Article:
Sodexo Welcomes Lords’ Food Waste Report
World-wide services company, Sodexo, has welcomed a House of Lords EU committee report calling for urgent action on food waste in Europe.
Among recommendations made by the House of Lords committee in response to EU plans to reduce food waste across member states, was a clear message to not let the complexity of food waste monitoring and definitions delay action.
Paul Bracegirdle, environmental manager at Sodexo, who gave evidence to the committee, said: “We welcome this report as it takes on board our comments about the importance of standardising how food waste is defined and monitored across the board. Only when everyone in the industry is working to the same guidelines will we get consistency, and achieve a significant, coordinated reduction in food waste, which is central to Sodexo’s global sustainability strategy the Better Tomorrow Plan.
“We fully support the report’s recommendations that the UK Government should work closely with WRAP to ensure food waste prevention measures are maintained.
“We are already engaged with the FUSIONS project at an EU level, and support the report’s recommendations that the project be closely monitored by the European Commission to ensure targets are met.”
Baroness Scott of Neeham Market, chairman of the sub-committee that conducted the inquiry, said: “We cannot allow the complexity of the issues around defining and monitoring food waste to delay action any further. We are calling on the new European Commission, which will be appointed in November this year, to publish a five year strategy for reducing food waste across the EU, and to do so within six months of taking office.”
90 Percent Of Tradesmen Refuse To Recycle
Virtually all of Britain’s hundreds of thousands of traders have broken the law at least once when it comes to disposing of work-related rubbish, claims BusinessWaste.co.uk.
As many as nine out of ten of the UK’s army of “white van men” have taken refuse from a job home and put it in their own domestic bin rather than legally disposing of it as trade waste.
BusinessWaste.co.uk conducted an anonymous survey of workmen and found they’ve cut corners to save cash on dumping rubbish.
“We already knew that many workmen take the odd chance on avoiding trade waste fees,” said BusinessWaste.co.uk spokesman Mark Hall, “But we didn’t realise that is was quite so widespread.”
An anonymous phone poll of over 300 traders who were prepared to give an honest reply to our survey team’s questions found:
- 91 percent had disposed of work-related waste in their domestic bins at least once
- 73 percent had disposed of work-related waste in their clients’ bins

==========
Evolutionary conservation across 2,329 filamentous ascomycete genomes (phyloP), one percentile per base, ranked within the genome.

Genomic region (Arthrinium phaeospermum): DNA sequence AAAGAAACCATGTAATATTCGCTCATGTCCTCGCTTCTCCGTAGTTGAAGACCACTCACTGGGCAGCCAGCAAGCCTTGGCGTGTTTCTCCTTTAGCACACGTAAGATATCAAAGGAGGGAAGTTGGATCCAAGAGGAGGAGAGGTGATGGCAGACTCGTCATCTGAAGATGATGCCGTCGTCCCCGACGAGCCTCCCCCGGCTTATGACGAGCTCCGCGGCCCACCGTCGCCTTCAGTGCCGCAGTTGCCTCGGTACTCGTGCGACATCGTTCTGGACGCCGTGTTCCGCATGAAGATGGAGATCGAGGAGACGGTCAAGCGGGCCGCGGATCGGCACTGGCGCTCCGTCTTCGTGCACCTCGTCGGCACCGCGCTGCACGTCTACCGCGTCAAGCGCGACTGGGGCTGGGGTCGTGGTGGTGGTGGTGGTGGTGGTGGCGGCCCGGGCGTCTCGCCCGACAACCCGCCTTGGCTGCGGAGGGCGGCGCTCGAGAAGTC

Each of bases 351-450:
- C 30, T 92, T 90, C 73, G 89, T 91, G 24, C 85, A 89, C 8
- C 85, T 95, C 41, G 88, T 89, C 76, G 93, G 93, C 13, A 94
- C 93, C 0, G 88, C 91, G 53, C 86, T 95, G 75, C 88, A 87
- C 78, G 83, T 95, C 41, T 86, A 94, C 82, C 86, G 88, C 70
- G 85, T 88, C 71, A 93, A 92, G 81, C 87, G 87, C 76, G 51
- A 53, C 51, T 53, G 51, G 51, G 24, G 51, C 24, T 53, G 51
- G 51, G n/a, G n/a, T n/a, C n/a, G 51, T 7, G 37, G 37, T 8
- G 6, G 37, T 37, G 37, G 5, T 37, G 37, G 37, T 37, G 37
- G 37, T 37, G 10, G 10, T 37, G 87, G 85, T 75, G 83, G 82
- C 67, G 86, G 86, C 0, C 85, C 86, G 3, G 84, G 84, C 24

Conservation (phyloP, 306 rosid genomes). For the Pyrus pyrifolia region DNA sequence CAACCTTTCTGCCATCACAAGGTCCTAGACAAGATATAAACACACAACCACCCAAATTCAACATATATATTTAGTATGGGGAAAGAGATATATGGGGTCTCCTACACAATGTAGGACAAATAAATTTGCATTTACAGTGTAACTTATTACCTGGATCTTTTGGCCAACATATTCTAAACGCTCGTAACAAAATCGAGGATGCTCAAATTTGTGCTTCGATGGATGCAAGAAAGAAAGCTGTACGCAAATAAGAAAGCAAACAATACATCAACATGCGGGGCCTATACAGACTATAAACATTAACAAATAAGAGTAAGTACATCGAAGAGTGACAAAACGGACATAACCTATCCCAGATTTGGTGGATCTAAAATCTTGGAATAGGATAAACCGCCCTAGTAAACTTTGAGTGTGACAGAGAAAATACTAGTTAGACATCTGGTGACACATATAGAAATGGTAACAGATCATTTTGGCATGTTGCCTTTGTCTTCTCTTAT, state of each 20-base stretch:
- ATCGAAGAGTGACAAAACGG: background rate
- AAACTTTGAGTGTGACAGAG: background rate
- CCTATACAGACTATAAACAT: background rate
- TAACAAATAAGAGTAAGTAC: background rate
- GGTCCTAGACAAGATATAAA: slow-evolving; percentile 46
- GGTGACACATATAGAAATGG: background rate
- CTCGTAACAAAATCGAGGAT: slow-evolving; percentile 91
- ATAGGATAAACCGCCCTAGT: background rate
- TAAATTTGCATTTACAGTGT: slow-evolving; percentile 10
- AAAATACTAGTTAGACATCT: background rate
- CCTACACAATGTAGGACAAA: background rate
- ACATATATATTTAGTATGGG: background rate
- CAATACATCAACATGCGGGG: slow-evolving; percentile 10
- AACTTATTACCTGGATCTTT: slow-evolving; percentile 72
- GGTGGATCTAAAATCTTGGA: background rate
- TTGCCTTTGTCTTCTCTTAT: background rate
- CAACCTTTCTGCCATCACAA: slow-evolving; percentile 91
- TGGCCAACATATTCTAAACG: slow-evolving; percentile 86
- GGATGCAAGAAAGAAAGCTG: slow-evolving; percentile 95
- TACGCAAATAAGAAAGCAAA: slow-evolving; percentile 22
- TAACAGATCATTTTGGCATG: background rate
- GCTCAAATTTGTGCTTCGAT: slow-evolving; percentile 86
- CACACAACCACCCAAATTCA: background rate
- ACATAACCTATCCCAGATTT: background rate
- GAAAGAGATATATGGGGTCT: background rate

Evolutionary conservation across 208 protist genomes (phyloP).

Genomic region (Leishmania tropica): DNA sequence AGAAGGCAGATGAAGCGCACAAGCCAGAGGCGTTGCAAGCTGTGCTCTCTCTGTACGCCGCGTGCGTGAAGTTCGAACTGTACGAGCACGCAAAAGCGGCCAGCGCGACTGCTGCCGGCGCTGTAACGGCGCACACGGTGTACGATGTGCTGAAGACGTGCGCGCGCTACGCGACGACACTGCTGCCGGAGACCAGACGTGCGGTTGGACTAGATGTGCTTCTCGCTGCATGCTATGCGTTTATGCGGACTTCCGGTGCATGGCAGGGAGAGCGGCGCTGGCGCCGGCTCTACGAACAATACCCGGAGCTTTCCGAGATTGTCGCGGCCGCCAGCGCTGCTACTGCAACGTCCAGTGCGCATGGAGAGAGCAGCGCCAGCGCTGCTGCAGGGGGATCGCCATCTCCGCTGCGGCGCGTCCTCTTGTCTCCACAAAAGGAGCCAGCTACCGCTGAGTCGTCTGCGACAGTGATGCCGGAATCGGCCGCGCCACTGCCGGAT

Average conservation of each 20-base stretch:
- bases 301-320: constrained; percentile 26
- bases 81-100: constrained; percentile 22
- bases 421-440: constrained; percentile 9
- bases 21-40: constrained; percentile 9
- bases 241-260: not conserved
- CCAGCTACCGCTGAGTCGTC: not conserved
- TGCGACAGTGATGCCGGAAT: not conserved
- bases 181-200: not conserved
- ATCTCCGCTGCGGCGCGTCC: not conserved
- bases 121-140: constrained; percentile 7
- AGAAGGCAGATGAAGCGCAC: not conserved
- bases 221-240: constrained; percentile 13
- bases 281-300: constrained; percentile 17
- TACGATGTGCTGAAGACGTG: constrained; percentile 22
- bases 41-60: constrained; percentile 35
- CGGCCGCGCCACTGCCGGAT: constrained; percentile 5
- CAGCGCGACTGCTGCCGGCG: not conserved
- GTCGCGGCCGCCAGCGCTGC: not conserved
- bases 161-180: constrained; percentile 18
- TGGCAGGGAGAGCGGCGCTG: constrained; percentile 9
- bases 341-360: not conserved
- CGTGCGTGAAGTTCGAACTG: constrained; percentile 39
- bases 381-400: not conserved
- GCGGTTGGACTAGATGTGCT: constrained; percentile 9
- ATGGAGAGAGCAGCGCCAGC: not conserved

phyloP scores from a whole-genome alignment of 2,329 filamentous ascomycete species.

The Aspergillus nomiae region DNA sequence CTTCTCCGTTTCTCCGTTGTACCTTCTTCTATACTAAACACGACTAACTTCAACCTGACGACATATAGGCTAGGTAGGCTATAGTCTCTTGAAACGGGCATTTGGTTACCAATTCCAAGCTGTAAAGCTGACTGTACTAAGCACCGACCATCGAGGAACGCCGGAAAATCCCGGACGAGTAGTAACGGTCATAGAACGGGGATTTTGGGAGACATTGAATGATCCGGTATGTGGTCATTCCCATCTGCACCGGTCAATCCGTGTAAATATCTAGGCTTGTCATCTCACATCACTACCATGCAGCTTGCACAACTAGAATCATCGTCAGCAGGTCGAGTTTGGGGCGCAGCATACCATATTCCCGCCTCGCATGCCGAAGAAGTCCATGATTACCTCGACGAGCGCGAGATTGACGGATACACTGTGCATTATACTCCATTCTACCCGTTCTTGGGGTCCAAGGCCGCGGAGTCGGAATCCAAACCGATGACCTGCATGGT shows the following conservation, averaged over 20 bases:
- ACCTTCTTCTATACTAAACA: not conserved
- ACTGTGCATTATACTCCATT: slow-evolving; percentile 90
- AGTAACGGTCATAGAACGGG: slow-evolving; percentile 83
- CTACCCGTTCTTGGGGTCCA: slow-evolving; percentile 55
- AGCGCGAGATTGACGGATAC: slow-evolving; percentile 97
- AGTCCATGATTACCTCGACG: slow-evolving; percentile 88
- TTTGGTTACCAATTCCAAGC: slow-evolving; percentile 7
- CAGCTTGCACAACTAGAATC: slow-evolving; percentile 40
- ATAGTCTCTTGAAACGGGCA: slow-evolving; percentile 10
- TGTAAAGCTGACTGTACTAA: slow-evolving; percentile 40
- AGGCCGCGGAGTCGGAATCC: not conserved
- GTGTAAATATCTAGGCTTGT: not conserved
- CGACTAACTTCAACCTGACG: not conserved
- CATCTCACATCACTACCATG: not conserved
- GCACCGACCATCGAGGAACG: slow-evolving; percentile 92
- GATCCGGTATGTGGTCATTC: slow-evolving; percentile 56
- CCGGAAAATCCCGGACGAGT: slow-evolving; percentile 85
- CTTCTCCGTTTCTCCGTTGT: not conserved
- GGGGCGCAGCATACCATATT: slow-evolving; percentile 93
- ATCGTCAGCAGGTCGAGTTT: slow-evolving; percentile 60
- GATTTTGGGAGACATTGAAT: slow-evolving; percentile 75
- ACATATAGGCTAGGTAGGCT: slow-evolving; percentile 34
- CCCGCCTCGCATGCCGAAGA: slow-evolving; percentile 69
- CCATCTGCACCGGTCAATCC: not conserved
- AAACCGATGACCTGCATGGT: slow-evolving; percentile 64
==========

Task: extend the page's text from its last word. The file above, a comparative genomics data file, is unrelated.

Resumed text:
- 27 percent still dispose of work-related waste in their domestic bins
- 22 percent had burned waste rather than dispose or recycle it
- 12 percent had fly-tipped waste illegally
Of those who had disposed of waste illegally:
- 63 percent said it was because it was more convenient than taking it to a tip or recycling centre
- 37 percent said it was to avoid paying trade waste fees
Green Light For Liverpool’s Old Swan Recycling Centre
Liverpool is to get a new £1.4m Household Waste Recycling Centre after city planners gave Merseyside Recycling and Waste Authority the go-ahead to the Old Swan scheme.
The Household Waste Recycling Centre (HWRC) off Cheadle Avenue in Old Swan will provide badly needed facilities for the north of the city and relieve pressure on the Otterspool site in Aigburth – currently the only HWRC within the Liverpool City Council boundary.
It will be equipped to collect a wide range of household materials for recycling, including: car batteries, cardboard, engine oil, garden waste, paper, furniture, rubble, scrap metal, textiles, drinks cans, timber, glass and soil.
Merseyside Recycling and Waste Authority (MRWA) Chairperson Councillor Graham Morgan said: “The Old Swan Recycling Centre is a badly needed facility and is good news for residents in the north of the city because they will now have a much shorter drive to recycle their unwanted items.”
MRWA chief executive Carl Beer said: “This is great news. Liverpool has needed a second HWRC for years both to relieve pressure on the existing site in Otterspool and to make sure we are doing everything we can to increase the city¹s overall recycling rates.”
Work on the Old Swan site is due to get underway this summer. The new site should be operational by early next year.
Travis Perkins To Ensure Its Surplus Stock Avoids The Skip
Travis Perkins, the UK’s local timber and builder’s merchant, has united with Recipro to support the online exchange company’s efforts to direct surplus stock and any re-usable materials from customer sites to worthy causes.
According to Travis Perkins, the objective of this partnership is to not only reduce wastage and improve environmental practices, but to support the community projects Recipro works with on a daily basis.
The UK construction industry generates 90m tonnes of waste per annum with fourteen percent of this waste comprising of stock, which is never used and simply disposed of.
Recipro was launched to provide a link between these unwanted materials and the community projects which desperately need them. Through the help of Travis Perkins branches and identified construction sites, Recipro will now be collecting donations to make available through its reuse centres in Wirral, London, Cardiff, and shortly Swansea, and via its website.
John Leader, Head of Waste Management Solutions at Travis Perkins, commented: “Waste disposal continues to be a hot button topic within the industry and we are always striving for new and innovative ways to reduce our wastage. Working closely with Recipro has allowed us to not only reduce our landfill costs but also gives us the peace of mind that surplus materials are going towards worthwhile causes such as community groups, charities and schools.”